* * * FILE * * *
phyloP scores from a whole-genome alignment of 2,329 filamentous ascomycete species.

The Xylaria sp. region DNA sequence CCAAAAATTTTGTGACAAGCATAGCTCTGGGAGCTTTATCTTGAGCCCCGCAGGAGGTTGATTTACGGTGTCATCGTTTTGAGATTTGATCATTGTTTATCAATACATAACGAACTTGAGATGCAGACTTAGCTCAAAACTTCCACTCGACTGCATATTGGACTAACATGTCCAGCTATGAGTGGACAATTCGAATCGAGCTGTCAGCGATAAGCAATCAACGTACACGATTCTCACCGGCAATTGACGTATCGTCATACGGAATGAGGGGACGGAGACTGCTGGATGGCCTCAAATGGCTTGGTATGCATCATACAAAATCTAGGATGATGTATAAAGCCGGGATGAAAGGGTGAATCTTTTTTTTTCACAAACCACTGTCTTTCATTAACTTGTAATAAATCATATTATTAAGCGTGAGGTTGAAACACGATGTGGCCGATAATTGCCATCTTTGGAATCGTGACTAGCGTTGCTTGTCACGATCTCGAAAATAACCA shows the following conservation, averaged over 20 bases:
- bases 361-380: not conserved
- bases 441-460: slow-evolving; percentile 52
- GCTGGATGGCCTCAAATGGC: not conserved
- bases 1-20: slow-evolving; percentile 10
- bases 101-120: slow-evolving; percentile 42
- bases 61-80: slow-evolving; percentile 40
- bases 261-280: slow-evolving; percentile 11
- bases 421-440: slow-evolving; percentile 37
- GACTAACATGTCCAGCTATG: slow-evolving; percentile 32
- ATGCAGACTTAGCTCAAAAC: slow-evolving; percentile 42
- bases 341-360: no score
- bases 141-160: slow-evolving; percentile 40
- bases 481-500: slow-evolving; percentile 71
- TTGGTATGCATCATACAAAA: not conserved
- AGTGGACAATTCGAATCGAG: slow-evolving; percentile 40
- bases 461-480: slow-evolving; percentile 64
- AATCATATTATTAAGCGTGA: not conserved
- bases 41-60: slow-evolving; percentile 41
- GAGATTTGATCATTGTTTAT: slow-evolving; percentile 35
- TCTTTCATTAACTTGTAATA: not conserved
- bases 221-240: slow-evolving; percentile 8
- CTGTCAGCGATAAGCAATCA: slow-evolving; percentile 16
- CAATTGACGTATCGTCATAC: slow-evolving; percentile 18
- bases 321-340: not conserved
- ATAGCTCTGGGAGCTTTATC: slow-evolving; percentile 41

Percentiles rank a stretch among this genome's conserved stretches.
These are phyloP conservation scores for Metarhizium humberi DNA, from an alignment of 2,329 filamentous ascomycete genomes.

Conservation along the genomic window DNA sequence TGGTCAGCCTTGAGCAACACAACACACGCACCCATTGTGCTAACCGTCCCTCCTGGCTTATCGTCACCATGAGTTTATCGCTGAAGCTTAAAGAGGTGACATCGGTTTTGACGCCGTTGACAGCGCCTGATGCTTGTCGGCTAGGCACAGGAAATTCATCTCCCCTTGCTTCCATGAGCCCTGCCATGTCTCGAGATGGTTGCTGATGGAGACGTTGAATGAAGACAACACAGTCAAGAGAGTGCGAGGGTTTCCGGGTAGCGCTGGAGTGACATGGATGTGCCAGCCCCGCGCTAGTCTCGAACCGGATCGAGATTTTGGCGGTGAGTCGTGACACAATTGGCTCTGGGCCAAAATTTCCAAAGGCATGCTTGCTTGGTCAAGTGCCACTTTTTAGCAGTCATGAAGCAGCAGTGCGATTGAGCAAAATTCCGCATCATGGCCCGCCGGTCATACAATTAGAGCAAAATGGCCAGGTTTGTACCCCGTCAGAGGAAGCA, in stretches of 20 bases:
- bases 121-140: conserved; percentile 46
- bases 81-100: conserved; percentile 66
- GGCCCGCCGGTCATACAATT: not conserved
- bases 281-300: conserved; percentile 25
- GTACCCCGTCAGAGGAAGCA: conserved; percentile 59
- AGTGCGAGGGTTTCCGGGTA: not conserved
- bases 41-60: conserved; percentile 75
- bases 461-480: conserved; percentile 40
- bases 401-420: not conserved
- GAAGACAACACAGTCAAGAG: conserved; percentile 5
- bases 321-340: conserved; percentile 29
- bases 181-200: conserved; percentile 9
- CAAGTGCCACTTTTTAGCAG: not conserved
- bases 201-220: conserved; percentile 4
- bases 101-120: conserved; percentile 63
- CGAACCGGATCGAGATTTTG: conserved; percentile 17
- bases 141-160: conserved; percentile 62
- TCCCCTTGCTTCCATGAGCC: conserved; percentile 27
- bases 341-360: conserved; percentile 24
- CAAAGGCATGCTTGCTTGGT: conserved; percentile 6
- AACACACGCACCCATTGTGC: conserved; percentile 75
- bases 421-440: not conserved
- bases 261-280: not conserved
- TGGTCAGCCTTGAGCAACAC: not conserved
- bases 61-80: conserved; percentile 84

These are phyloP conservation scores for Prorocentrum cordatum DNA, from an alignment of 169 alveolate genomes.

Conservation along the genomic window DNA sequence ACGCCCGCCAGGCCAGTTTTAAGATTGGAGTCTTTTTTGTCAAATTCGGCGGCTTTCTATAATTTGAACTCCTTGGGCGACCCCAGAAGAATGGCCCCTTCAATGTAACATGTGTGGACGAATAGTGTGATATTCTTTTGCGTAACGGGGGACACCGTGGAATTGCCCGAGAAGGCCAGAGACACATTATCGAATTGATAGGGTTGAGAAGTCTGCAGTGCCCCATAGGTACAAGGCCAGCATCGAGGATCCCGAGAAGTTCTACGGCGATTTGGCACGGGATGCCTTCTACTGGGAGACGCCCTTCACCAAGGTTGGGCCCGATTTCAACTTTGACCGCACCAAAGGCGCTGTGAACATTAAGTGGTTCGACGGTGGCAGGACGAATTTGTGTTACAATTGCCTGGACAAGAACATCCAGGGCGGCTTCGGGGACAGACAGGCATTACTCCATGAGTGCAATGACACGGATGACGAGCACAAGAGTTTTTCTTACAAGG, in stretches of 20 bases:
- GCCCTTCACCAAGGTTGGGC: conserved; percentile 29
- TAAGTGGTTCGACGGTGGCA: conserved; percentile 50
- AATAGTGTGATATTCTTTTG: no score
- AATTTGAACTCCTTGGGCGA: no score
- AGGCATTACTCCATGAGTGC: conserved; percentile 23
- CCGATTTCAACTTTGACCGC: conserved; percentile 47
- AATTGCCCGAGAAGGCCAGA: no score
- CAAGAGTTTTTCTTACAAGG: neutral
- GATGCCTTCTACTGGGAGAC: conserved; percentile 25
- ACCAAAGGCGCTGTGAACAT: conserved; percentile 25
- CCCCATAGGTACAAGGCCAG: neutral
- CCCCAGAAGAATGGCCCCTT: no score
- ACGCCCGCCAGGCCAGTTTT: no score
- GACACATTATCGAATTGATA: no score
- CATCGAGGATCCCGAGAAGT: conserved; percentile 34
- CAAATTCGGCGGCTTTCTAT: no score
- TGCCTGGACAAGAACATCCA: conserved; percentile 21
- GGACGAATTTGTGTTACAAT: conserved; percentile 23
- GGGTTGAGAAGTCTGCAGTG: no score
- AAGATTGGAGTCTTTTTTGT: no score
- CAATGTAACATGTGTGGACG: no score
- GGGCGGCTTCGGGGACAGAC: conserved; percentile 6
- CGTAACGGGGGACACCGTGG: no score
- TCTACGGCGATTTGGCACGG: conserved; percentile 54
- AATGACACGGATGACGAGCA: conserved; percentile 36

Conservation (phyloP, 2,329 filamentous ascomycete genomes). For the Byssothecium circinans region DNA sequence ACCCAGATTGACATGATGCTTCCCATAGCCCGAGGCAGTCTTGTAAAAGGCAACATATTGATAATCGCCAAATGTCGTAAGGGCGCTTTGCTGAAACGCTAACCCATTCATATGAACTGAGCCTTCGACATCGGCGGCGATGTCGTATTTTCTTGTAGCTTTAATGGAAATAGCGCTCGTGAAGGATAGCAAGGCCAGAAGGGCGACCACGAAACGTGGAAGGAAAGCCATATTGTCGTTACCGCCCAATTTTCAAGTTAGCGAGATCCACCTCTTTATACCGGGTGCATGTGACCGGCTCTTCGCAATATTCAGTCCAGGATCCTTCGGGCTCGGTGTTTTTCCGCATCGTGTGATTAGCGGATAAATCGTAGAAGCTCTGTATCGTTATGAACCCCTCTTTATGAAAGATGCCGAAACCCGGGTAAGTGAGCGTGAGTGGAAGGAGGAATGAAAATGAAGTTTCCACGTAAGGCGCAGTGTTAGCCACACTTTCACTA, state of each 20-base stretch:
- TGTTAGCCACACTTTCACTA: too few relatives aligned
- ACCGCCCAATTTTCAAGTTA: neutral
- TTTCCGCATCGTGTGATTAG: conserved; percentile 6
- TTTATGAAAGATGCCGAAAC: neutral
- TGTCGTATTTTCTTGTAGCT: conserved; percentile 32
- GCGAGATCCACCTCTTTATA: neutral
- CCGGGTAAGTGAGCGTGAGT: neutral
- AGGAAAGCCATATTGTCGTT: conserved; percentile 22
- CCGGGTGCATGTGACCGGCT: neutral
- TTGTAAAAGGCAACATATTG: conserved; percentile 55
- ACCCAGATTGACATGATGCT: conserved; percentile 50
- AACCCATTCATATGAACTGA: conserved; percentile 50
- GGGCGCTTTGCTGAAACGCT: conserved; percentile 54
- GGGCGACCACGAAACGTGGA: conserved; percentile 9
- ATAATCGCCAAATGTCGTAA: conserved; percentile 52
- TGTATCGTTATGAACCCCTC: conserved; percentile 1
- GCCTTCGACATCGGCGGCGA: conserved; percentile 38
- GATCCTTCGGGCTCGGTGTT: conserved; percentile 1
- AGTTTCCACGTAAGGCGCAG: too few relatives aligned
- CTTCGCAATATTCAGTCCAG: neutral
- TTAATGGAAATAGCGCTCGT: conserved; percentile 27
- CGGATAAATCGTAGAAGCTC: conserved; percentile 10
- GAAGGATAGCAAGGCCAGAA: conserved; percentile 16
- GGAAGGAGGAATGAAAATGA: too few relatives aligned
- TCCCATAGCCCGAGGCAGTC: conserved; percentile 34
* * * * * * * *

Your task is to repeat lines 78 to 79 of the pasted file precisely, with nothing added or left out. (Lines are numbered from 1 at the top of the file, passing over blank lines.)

- CAATGTAACATGTGTGGACG: no score
- GGGCGGCTTCGGGGACAGAC: conserved; percentile 6